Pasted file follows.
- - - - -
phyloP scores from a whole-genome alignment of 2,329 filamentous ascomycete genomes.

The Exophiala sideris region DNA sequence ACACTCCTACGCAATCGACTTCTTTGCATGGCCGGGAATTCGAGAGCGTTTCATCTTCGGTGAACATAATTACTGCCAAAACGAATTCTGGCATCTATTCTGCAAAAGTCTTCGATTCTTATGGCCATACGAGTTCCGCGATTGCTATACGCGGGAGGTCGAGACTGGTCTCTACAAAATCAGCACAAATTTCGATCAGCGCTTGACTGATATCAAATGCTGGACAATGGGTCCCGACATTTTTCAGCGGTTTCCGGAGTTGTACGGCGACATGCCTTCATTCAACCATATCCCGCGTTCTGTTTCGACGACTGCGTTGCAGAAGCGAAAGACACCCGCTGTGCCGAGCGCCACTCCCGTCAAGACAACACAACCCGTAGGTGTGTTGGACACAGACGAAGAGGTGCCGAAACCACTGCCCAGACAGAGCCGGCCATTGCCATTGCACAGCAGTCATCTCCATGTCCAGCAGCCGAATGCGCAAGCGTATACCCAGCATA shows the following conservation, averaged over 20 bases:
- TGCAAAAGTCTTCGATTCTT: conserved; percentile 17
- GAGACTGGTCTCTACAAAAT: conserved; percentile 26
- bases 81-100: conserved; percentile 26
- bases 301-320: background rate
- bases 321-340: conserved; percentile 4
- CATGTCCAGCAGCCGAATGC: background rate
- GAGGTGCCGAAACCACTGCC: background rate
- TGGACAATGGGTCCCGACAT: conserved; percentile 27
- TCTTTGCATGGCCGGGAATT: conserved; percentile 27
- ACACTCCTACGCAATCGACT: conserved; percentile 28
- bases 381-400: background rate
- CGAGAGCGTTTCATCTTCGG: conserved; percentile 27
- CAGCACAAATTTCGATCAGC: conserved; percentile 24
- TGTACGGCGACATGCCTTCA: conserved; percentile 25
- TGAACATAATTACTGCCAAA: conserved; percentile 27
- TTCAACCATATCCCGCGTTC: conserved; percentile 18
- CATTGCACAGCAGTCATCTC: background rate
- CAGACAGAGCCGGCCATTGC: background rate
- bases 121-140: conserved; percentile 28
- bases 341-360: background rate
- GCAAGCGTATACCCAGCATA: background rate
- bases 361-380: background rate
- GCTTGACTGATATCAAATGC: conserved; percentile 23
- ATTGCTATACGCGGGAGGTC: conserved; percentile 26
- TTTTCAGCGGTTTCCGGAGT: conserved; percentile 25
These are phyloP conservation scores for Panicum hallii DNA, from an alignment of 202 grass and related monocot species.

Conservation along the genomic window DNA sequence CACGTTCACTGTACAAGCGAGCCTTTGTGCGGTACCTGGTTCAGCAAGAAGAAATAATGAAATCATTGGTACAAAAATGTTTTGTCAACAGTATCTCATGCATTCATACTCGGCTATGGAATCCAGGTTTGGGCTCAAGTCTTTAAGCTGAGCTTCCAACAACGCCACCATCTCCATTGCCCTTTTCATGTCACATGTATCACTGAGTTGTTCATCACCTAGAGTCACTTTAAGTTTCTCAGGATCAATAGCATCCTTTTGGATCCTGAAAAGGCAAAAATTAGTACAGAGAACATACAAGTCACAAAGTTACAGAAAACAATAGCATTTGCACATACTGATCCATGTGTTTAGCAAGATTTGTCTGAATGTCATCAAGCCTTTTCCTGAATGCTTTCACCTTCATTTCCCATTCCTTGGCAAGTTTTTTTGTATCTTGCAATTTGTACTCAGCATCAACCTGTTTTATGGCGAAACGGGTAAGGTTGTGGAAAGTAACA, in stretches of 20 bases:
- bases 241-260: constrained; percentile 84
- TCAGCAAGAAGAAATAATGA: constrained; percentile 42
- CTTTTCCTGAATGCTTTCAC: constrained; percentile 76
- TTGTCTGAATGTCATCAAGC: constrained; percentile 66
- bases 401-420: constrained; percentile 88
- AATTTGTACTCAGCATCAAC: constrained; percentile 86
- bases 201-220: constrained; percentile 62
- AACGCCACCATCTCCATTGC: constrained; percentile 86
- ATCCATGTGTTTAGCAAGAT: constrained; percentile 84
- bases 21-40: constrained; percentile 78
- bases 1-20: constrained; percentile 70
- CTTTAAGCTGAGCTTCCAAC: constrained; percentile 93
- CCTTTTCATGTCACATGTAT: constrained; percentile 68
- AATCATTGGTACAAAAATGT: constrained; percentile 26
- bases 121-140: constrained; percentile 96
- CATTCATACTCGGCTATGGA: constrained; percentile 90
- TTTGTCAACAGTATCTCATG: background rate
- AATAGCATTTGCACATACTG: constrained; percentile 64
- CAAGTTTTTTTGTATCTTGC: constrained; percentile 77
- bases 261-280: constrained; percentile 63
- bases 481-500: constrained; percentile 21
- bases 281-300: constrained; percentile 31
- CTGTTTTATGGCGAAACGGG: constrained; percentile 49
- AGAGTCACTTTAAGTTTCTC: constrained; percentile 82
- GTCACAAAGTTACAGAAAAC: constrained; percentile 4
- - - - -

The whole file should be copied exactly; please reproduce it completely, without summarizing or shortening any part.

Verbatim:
phyloP scores from a whole-genome alignment of 2,329 filamentous ascomycete genomes.

The Exophiala sideris region DNA sequence ACACTCCTACGCAATCGACTTCTTTGCATGGCCGGGAATTCGAGAGCGTTTCATCTTCGGTGAACATAATTACTGCCAAAACGAATTCTGGCATCTATTCTGCAAAAGTCTTCGATTCTTATGGCCATACGAGTTCCGCGATTGCTATACGCGGGAGGTCGAGACTGGTCTCTACAAAATCAGCACAAATTTCGATCAGCGCTTGACTGATATCAAATGCTGGACAATGGGTCCCGACATTTTTCAGCGGTTTCCGGAGTTGTACGGCGACATGCCTTCATTCAACCATATCCCGCGTTCTGTTTCGACGACTGCGTTGCAGAAGCGAAAGACACCCGCTGTGCCGAGCGCCACTCCCGTCAAGACAACACAACCCGTAGGTGTGTTGGACACAGACGAAGAGGTGCCGAAACCACTGCCCAGACAGAGCCGGCCATTGCCATTGCACAGCAGTCATCTCCATGTCCAGCAGCCGAATGCGCAAGCGTATACCCAGCATA shows the following conservation, averaged over 20 bases:
- TGCAAAAGTCTTCGATTCTT: conserved; percentile 17
- GAGACTGGTCTCTACAAAAT: conserved; percentile 26
- bases 81-100: conserved; percentile 26
- bases 301-320: background rate
- bases 321-340: conserved; percentile 4
- CATGTCCAGCAGCCGAATGC: background rate
- GAGGTGCCGAAACCACTGCC: background rate
- TGGACAATGGGTCCCGACAT: conserved; percentile 27
- TCTTTGCATGGCCGGGAATT: conserved; percentile 27
- ACACTCCTACGCAATCGACT: conserved; percentile 28
- bases 381-400: background rate
- CGAGAGCGTTTCATCTTCGG: conserved; percentile 27
- CAGCACAAATTTCGATCAGC: conserved; percentile 24
- TGTACGGCGACATGCCTTCA: conserved; percentile 25
- TGAACATAATTACTGCCAAA: conserved; percentile 27
- TTCAACCATATCCCGCGTTC: conserved; percentile 18
- CATTGCACAGCAGTCATCTC: background rate
- CAGACAGAGCCGGCCATTGC: background rate
- bases 121-140: conserved; percentile 28
- bases 341-360: background rate
- GCAAGCGTATACCCAGCATA: background rate
- bases 361-380: background rate
- GCTTGACTGATATCAAATGC: conserved; percentile 23
- ATTGCTATACGCGGGAGGTC: conserved; percentile 26
- TTTTCAGCGGTTTCCGGAGT: conserved; percentile 25
These are phyloP conservation scores for Panicum hallii DNA, from an alignment of 202 grass and related monocot species.

Conservation along the genomic window DNA sequence CACGTTCACTGTACAAGCGAGCCTTTGTGCGGTACCTGGTTCAGCAAGAAGAAATAATGAAATCATTGGTACAAAAATGTTTTGTCAACAGTATCTCATGCATTCATACTCGGCTATGGAATCCAGGTTTGGGCTCAAGTCTTTAAGCTGAGCTTCCAACAACGCCACCATCTCCATTGCCCTTTTCATGTCACATGTATCACTGAGTTGTTCATCACCTAGAGTCACTTTAAGTTTCTCAGGATCAATAGCATCCTTTTGGATCCTGAAAAGGCAAAAATTAGTACAGAGAACATACAAGTCACAAAGTTACAGAAAACAATAGCATTTGCACATACTGATCCATGTGTTTAGCAAGATTTGTCTGAATGTCATCAAGCCTTTTCCTGAATGCTTTCACCTTCATTTCCCATTCCTTGGCAAGTTTTTTTGTATCTTGCAATTTGTACTCAGCATCAACCTGTTTTATGGCGAAACGGGTAAGGTTGTGGAAAGTAACA, in stretches of 20 bases:
- bases 241-260: constrained; percentile 84
- TCAGCAAGAAGAAATAATGA: constrained; percentile 42
- CTTTTCCTGAATGCTTTCAC: constrained; percentile 76
- TTGTCTGAATGTCATCAAGC: constrained; percentile 66
- bases 401-420: constrained; percentile 88
- AATTTGTACTCAGCATCAAC: constrained; percentile 86
- bases 201-220: constrained; percentile 62
- AACGCCACCATCTCCATTGC: constrained; percentile 86
- ATCCATGTGTTTAGCAAGAT: constrained; percentile 84
- bases 21-40: constrained; percentile 78
- bases 1-20: constrained; percentile 70
- CTTTAAGCTGAGCTTCCAAC: constrained; percentile 93
- CCTTTTCATGTCACATGTAT: constrained; percentile 68
- AATCATTGGTACAAAAATGT: constrained; percentile 26
- bases 121-140: constrained; percentile 96
- CATTCATACTCGGCTATGGA: constrained; percentile 90
- TTTGTCAACAGTATCTCATG: background rate
- AATAGCATTTGCACATACTG: constrained; percentile 64
- CAAGTTTTTTTGTATCTTGC: constrained; percentile 77
- bases 261-280: constrained; percentile 63
- bases 481-500: constrained; percentile 21
- bases 281-300: constrained; percentile 31
- CTGTTTTATGGCGAAACGGG: constrained; percentile 49
- AGAGTCACTTTAAGTTTCTC: constrained; percentile 82
- GTCACAAAGTTACAGAAAAC: constrained; percentile 4